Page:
I started competitive swimming at age four and continued for 13 years. My teammates were the same. A day without one swim workout, and often two, was a rarity for us. The games we did play in the pool weren’t really fun, they thinly-masked swimming drills, getting the rings from the bottom of the pool increased breath control, water polo increased explosive speed, etc.
A baby swimming underwater through a hoop
Nicole Finkbeiner at 23 months old, practicing a swimming drill. She would begin swimming competitively 2 years later, at age 4, and continue until age 17.
What that day with the coach showed me is that we’d not only lost the ability to have fun in the pool, we’d forgotten why we’d wanted to swim in the first place.  After that, I vowed not to forget again. And so I end each swim session with a moment of play, to keep me loving what I do, which in turn helps motivate me to do it well.
I believe work is the same. We need to remember why we got into the work we do in the first place (maybe not a particular job, but a field or subject area) and make a point to remind ourselves often why we love our work.

Women as allies is a powerful tool to help prevent sexual assault

A few years ago, I found myself in a mostly deserted pub in Northern Houston, killing time with a few friends before an event. A young couple walked in and sat at the bar and, after a while, the young woman got up and went to the restroom.

And that’s when I saw it happen; the man that she was at the bar with called the bartender over while she was gone and he had the bartender pour another shot of alcohol into the woman’s drink.

I causally got up and walked to the restroom, where I found the young woman. After telling her what I saw, I finished by saying, “I think you need to come with us.”  And she responded with something like “Oh no, he’s just a friend, I’m fine.” “Did you ask him to put another shot in your drink?” I asked. “No, but I’m sure it’s fine,” she responded.

My friend Amanda had been listening to the conversation, and finally lost patience. “I don’t think you understand what my friend is trying to tell you. You are in a potential date rape situation. He’s trying to get you drunk without you knowing it. My friend here is trying to protect you,” she said to the woman. Still the woman persisted that all was fine.  Finally, we gave up and let her go. She and the male she came in with left the bar shortly after that.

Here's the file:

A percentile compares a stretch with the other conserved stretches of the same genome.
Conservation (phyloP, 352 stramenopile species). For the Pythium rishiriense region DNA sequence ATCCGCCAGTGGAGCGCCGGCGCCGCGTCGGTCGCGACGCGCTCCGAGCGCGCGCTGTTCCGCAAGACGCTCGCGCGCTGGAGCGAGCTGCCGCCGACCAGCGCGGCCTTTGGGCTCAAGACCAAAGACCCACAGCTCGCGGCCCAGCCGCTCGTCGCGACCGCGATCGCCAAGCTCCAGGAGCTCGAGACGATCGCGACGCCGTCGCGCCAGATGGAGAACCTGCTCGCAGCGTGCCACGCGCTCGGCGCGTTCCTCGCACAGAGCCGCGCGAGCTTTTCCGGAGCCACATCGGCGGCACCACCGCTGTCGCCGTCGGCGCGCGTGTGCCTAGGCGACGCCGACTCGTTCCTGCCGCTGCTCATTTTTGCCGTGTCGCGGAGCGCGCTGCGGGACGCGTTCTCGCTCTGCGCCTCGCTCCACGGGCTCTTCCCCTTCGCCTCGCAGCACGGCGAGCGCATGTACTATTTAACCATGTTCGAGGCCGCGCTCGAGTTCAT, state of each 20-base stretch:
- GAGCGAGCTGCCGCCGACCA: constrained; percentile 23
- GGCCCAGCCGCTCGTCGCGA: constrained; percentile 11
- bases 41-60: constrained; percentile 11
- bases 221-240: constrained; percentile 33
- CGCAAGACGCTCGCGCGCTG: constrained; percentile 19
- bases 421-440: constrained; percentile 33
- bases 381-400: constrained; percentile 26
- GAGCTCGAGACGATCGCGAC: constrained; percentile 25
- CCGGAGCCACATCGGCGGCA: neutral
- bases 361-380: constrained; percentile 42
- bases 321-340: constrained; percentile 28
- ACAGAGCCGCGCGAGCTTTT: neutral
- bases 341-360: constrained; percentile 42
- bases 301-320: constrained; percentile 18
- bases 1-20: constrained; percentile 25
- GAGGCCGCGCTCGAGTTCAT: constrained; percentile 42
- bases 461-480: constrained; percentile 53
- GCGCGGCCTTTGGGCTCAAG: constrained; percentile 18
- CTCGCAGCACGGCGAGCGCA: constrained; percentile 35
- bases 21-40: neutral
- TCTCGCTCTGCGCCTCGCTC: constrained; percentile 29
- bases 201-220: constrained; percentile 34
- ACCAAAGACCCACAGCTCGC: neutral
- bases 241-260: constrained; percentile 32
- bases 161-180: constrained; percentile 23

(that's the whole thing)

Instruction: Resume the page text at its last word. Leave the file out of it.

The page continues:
Was letting the woman go the right thing to do? To this day, I’m not sure. I personally do a lot of contact sports and have been often pulled aside from someone being concerned for my welfare, so I hope that this situation was something similar, but I’m not fully convinced either. And, a former bartender friend pointed out later, I could have also turned the bartender for an ethics violation, a good lesson in what else to do in the future.

As I listen to #MeToo stories today from the restaurant industry as well as the stories of women warning other women about “creepy men,” I was reminded of the story above. And I realized there is a power we women have in this battle against sexual assault, we can share information, look out for one another, support one another, and pursue action against men who harm us, if not for ourselves, to protect other women.

I’m not insinuating that women in general are to blame nor is changing our actions going to solve the issue, I think in-group pressure (men fighting against and stopping the behavior of the abusive men) is the long-term solution, but until then, the more we can view each other as allies vs. competition, stand-up for one another, and share information with one another, the better our chances of staying safe.

Safe drinking tips:

  • Never, ever accept a drink you didn’t personally see opened or made.
  • Go to the restroom between drinks or take your drink to the restroom with you. Never leave it alone.
  • Always keep an eye on your drink, and even a hand if you can. If you get distracted, don’t drink the drink.
  • If you think it’ll “look odd” not to be drinking, ask the bartender quietly for a “mocktail” or simply ask for a club soda with lime.
  • If someone is pressuring you to drink something you don’t want to, and you feel a “no” is a poor option, get clumsy and accidentally knock it over. Then don’t be around that person anymore.
  • Only drink a little bit while out, drink slowly and rotate between water and alcohol.
  • Eat before and during drinking alcohol.
  • More great tips from the Rape, Abuse & Incest National Network (RAINN)